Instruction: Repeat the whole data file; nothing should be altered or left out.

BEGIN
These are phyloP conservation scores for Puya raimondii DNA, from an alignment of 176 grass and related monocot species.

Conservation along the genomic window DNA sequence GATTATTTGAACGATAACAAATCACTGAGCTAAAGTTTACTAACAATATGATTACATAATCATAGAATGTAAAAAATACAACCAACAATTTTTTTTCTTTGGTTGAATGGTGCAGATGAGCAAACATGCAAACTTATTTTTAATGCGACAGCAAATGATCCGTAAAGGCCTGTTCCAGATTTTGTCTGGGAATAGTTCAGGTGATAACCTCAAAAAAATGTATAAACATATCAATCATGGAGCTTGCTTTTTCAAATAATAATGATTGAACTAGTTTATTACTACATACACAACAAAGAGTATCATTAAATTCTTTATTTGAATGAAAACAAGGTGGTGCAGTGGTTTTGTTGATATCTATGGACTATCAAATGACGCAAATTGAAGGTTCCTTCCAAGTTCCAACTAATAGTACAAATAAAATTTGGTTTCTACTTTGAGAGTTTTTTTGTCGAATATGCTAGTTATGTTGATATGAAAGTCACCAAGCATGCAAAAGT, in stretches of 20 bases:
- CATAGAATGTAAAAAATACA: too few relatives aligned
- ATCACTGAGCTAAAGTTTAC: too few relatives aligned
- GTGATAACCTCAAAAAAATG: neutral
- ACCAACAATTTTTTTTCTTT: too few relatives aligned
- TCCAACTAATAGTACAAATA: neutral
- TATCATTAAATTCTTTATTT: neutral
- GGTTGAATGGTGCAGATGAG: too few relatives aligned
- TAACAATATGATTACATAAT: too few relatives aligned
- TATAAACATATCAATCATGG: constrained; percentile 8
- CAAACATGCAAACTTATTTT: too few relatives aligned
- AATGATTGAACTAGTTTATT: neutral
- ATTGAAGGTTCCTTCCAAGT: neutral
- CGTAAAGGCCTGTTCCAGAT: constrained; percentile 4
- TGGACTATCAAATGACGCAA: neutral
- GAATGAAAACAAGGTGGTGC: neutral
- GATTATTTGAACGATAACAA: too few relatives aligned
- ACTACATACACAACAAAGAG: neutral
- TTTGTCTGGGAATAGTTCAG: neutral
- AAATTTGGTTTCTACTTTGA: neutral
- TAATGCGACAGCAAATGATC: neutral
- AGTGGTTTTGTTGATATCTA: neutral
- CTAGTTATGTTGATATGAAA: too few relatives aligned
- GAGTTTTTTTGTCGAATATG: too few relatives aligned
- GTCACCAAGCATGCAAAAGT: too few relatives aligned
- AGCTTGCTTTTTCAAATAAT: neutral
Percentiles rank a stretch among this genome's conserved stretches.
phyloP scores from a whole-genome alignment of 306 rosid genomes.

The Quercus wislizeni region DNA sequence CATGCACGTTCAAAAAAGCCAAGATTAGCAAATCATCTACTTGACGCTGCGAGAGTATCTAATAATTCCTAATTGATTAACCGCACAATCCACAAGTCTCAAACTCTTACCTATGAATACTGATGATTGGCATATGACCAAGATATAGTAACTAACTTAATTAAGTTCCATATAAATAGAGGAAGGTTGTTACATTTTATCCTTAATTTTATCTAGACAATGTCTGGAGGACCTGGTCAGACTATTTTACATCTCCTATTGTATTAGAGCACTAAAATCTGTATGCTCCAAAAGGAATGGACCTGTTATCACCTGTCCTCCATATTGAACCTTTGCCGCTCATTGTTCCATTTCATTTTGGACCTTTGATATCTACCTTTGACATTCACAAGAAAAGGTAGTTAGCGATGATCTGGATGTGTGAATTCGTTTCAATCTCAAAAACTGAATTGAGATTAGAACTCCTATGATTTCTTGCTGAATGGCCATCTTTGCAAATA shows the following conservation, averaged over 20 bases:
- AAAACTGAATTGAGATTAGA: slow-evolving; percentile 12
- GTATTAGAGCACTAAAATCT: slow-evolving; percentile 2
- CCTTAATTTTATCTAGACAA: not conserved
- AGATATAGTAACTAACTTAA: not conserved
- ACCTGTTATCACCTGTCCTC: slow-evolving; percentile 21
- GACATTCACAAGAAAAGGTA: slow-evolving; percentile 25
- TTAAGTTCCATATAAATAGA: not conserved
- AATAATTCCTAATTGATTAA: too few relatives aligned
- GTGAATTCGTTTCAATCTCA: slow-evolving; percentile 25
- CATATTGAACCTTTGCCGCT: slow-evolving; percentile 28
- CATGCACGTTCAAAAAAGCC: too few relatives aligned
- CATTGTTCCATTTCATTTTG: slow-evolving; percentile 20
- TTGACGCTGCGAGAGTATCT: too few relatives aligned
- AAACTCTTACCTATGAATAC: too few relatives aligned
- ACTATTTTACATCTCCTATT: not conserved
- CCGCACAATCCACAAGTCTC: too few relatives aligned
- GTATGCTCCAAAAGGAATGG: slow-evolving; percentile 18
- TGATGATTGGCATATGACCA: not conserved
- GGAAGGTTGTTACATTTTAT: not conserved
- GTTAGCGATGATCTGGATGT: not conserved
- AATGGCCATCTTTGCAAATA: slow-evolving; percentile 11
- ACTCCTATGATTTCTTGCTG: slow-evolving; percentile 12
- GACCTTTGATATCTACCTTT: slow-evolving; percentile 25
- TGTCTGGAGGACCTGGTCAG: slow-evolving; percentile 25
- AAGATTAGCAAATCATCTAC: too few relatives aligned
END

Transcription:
These are phyloP conservation scores for Puya raimondii DNA, from an alignment of 176 grass and related monocot species.

Conservation along the genomic window DNA sequence GATTATTTGAACGATAACAAATCACTGAGCTAAAGTTTACTAACAATATGATTACATAATCATAGAATGTAAAAAATACAACCAACAATTTTTTTTCTTTGGTTGAATGGTGCAGATGAGCAAACATGCAAACTTATTTTTAATGCGACAGCAAATGATCCGTAAAGGCCTGTTCCAGATTTTGTCTGGGAATAGTTCAGGTGATAACCTCAAAAAAATGTATAAACATATCAATCATGGAGCTTGCTTTTTCAAATAATAATGATTGAACTAGTTTATTACTACATACACAACAAAGAGTATCATTAAATTCTTTATTTGAATGAAAACAAGGTGGTGCAGTGGTTTTGTTGATATCTATGGACTATCAAATGACGCAAATTGAAGGTTCCTTCCAAGTTCCAACTAATAGTACAAATAAAATTTGGTTTCTACTTTGAGAGTTTTTTTGTCGAATATGCTAGTTATGTTGATATGAAAGTCACCAAGCATGCAAAAGT, in stretches of 20 bases:
- CATAGAATGTAAAAAATACA: too few relatives aligned
- ATCACTGAGCTAAAGTTTAC: too few relatives aligned
- GTGATAACCTCAAAAAAATG: neutral
- ACCAACAATTTTTTTTCTTT: too few relatives aligned
- TCCAACTAATAGTACAAATA: neutral
- TATCATTAAATTCTTTATTT: neutral
- GGTTGAATGGTGCAGATGAG: too few relatives aligned
- TAACAATATGATTACATAAT: too few relatives aligned
- TATAAACATATCAATCATGG: constrained; percentile 8
- CAAACATGCAAACTTATTTT: too few relatives aligned
- AATGATTGAACTAGTTTATT: neutral
- ATTGAAGGTTCCTTCCAAGT: neutral
- CGTAAAGGCCTGTTCCAGAT: constrained; percentile 4
- TGGACTATCAAATGACGCAA: neutral
- GAATGAAAACAAGGTGGTGC: neutral
- GATTATTTGAACGATAACAA: too few relatives aligned
- ACTACATACACAACAAAGAG: neutral
- TTTGTCTGGGAATAGTTCAG: neutral
- AAATTTGGTTTCTACTTTGA: neutral
- TAATGCGACAGCAAATGATC: neutral
- AGTGGTTTTGTTGATATCTA: neutral
- CTAGTTATGTTGATATGAAA: too few relatives aligned
- GAGTTTTTTTGTCGAATATG: too few relatives aligned
- GTCACCAAGCATGCAAAAGT: too few relatives aligned
- AGCTTGCTTTTTCAAATAAT: neutral
Percentiles rank a stretch among this genome's conserved stretches.
phyloP scores from a whole-genome alignment of 306 rosid genomes.

The Quercus wislizeni region DNA sequence CATGCACGTTCAAAAAAGCCAAGATTAGCAAATCATCTACTTGACGCTGCGAGAGTATCTAATAATTCCTAATTGATTAACCGCACAATCCACAAGTCTCAAACTCTTACCTATGAATACTGATGATTGGCATATGACCAAGATATAGTAACTAACTTAATTAAGTTCCATATAAATAGAGGAAGGTTGTTACATTTTATCCTTAATTTTATCTAGACAATGTCTGGAGGACCTGGTCAGACTATTTTACATCTCCTATTGTATTAGAGCACTAAAATCTGTATGCTCCAAAAGGAATGGACCTGTTATCACCTGTCCTCCATATTGAACCTTTGCCGCTCATTGTTCCATTTCATTTTGGACCTTTGATATCTACCTTTGACATTCACAAGAAAAGGTAGTTAGCGATGATCTGGATGTGTGAATTCGTTTCAATCTCAAAAACTGAATTGAGATTAGAACTCCTATGATTTCTTGCTGAATGGCCATCTTTGCAAATA shows the following conservation, averaged over 20 bases:
- AAAACTGAATTGAGATTAGA: slow-evolving; percentile 12
- GTATTAGAGCACTAAAATCT: slow-evolving; percentile 2
- CCTTAATTTTATCTAGACAA: not conserved
- AGATATAGTAACTAACTTAA: not conserved
- ACCTGTTATCACCTGTCCTC: slow-evolving; percentile 21
- GACATTCACAAGAAAAGGTA: slow-evolving; percentile 25
- TTAAGTTCCATATAAATAGA: not conserved
- AATAATTCCTAATTGATTAA: too few relatives aligned
- GTGAATTCGTTTCAATCTCA: slow-evolving; percentile 25
- CATATTGAACCTTTGCCGCT: slow-evolving; percentile 28
- CATGCACGTTCAAAAAAGCC: too few relatives aligned
- CATTGTTCCATTTCATTTTG: slow-evolving; percentile 20
- TTGACGCTGCGAGAGTATCT: too few relatives aligned
- AAACTCTTACCTATGAATAC: too few relatives aligned
- ACTATTTTACATCTCCTATT: not conserved
- CCGCACAATCCACAAGTCTC: too few relatives aligned
- GTATGCTCCAAAAGGAATGG: slow-evolving; percentile 18
- TGATGATTGGCATATGACCA: not conserved
- GGAAGGTTGTTACATTTTAT: not conserved
- GTTAGCGATGATCTGGATGT: not conserved
- AATGGCCATCTTTGCAAATA: slow-evolving; percentile 11
- ACTCCTATGATTTCTTGCTG: slow-evolving; percentile 12
- GACCTTTGATATCTACCTTT: slow-evolving; percentile 25
- TGTCTGGAGGACCTGGTCAG: slow-evolving; percentile 25
- AAGATTAGCAAATCATCTAC: too few relatives aligned